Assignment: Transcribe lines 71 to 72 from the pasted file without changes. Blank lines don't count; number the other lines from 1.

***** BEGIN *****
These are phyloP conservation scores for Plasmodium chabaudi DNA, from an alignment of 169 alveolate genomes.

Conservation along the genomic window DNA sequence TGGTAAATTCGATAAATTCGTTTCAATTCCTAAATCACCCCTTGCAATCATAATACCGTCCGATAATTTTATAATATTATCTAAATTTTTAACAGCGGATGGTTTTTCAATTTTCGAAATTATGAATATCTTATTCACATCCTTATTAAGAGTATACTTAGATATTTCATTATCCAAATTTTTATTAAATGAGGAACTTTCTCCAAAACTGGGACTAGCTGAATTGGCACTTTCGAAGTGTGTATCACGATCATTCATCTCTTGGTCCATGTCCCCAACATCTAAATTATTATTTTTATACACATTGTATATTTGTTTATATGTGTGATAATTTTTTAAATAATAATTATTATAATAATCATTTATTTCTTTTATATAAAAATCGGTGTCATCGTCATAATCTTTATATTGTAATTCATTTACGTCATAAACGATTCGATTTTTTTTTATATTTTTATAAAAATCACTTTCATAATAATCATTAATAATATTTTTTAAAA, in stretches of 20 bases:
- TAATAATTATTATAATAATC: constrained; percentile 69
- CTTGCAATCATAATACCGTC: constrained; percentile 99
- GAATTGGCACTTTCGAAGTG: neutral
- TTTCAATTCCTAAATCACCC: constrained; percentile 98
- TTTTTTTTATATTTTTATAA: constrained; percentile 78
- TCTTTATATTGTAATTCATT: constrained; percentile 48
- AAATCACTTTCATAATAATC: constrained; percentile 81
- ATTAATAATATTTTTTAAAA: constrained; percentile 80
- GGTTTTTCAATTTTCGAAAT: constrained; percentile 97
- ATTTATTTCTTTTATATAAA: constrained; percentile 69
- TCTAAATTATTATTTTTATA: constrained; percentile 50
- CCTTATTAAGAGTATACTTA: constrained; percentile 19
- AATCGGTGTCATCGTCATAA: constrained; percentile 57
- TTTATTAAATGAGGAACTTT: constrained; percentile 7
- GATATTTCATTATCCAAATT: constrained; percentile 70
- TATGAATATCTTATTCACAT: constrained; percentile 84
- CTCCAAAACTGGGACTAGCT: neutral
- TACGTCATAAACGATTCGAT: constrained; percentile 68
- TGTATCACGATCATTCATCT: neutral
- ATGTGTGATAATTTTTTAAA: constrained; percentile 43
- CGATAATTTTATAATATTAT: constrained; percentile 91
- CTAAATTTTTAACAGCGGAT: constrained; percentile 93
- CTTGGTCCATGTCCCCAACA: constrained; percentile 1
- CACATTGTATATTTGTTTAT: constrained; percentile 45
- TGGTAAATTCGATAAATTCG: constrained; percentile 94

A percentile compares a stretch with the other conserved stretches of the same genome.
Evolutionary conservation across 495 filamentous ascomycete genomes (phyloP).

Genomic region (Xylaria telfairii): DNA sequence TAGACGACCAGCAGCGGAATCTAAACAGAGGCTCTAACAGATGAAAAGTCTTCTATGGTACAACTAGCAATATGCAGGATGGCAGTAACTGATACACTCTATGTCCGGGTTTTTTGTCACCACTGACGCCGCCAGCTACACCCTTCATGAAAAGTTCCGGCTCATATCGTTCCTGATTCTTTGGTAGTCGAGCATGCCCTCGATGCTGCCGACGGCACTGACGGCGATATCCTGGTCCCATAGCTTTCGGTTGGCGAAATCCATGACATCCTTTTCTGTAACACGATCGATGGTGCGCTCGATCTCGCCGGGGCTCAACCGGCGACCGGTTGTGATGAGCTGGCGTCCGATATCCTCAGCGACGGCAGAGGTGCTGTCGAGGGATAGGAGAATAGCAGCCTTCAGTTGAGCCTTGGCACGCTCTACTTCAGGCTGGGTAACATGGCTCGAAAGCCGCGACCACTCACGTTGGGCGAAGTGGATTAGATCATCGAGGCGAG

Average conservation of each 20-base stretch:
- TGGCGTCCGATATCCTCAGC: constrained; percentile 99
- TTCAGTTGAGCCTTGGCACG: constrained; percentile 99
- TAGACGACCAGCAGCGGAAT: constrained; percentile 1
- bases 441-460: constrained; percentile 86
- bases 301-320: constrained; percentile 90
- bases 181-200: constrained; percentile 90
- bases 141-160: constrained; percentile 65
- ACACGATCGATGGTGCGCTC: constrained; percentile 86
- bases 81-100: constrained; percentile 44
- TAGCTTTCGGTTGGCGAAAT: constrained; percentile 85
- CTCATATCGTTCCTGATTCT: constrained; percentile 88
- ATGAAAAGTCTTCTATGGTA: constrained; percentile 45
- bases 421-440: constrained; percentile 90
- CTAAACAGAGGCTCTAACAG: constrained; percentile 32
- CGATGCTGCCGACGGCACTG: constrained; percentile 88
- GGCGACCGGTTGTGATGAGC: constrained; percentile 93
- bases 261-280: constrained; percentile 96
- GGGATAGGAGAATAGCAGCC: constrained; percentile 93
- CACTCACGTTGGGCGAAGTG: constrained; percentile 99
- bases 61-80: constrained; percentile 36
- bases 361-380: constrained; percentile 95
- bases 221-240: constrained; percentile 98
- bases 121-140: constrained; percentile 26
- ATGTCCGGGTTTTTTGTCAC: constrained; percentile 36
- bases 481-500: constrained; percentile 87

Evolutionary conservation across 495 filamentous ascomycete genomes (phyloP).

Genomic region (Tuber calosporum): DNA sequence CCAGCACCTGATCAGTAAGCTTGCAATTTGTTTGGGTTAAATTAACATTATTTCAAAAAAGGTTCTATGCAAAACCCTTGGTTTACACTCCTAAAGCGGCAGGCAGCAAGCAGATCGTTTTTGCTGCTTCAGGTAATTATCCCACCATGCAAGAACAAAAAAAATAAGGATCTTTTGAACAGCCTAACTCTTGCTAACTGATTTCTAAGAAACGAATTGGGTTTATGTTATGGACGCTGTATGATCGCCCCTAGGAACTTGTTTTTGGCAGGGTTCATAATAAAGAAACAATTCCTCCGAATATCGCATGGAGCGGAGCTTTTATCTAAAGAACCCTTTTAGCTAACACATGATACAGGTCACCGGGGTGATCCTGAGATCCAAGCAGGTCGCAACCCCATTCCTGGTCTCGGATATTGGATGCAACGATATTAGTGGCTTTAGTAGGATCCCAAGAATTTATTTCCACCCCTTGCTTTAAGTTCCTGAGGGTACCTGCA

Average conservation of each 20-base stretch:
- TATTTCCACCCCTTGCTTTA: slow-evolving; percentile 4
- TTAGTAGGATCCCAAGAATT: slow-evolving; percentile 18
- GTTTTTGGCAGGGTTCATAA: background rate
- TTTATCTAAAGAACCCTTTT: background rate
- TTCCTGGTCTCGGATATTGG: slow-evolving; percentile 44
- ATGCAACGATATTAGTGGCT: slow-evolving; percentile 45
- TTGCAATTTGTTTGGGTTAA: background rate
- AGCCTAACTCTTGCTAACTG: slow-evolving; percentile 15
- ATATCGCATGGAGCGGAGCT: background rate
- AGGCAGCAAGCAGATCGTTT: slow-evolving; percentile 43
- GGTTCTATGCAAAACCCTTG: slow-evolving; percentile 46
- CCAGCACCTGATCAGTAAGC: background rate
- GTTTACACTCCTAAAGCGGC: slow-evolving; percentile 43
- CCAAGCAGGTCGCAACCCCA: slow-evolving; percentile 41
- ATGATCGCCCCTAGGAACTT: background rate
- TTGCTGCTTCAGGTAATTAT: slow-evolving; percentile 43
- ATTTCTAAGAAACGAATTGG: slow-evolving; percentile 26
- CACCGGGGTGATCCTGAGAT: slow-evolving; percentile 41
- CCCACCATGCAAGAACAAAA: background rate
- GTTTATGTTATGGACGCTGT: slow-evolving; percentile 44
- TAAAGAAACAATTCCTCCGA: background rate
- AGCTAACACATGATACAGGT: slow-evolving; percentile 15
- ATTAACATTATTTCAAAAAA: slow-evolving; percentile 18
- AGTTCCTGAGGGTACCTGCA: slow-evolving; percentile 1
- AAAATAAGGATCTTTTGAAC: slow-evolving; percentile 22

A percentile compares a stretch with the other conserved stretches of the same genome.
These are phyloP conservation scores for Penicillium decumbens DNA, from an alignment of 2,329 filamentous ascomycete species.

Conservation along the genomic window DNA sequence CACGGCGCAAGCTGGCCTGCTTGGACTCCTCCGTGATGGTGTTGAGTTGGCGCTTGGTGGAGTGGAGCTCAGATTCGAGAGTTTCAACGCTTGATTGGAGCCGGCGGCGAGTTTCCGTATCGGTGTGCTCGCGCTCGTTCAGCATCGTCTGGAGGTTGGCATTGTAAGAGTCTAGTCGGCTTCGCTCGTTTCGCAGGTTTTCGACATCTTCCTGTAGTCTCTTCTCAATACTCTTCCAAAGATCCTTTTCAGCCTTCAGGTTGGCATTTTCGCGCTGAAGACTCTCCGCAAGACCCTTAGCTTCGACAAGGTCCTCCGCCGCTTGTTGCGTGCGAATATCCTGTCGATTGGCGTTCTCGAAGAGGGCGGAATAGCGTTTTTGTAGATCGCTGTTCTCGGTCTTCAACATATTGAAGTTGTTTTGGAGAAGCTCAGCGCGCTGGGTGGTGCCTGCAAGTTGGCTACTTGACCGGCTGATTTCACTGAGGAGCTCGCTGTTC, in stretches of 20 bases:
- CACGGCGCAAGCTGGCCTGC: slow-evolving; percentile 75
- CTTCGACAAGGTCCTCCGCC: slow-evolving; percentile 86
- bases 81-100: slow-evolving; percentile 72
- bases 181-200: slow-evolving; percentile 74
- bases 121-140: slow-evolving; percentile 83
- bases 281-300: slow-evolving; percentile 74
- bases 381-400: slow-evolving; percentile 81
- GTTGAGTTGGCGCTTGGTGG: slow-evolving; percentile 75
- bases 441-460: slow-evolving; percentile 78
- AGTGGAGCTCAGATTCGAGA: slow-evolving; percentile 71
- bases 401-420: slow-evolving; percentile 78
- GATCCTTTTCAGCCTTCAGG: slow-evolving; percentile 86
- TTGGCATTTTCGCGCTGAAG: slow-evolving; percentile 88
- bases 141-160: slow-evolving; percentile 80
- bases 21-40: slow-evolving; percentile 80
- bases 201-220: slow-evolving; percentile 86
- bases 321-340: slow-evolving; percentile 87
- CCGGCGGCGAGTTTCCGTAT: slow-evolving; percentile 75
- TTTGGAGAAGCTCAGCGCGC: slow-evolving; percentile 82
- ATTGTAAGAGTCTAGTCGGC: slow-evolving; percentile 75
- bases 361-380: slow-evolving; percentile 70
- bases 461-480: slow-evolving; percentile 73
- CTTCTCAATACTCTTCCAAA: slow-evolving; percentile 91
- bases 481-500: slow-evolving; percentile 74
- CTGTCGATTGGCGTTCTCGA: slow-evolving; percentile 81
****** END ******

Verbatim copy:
- CCAGCACCTGATCAGTAAGC: background rate
- GTTTACACTCCTAAAGCGGC: slow-evolving; percentile 43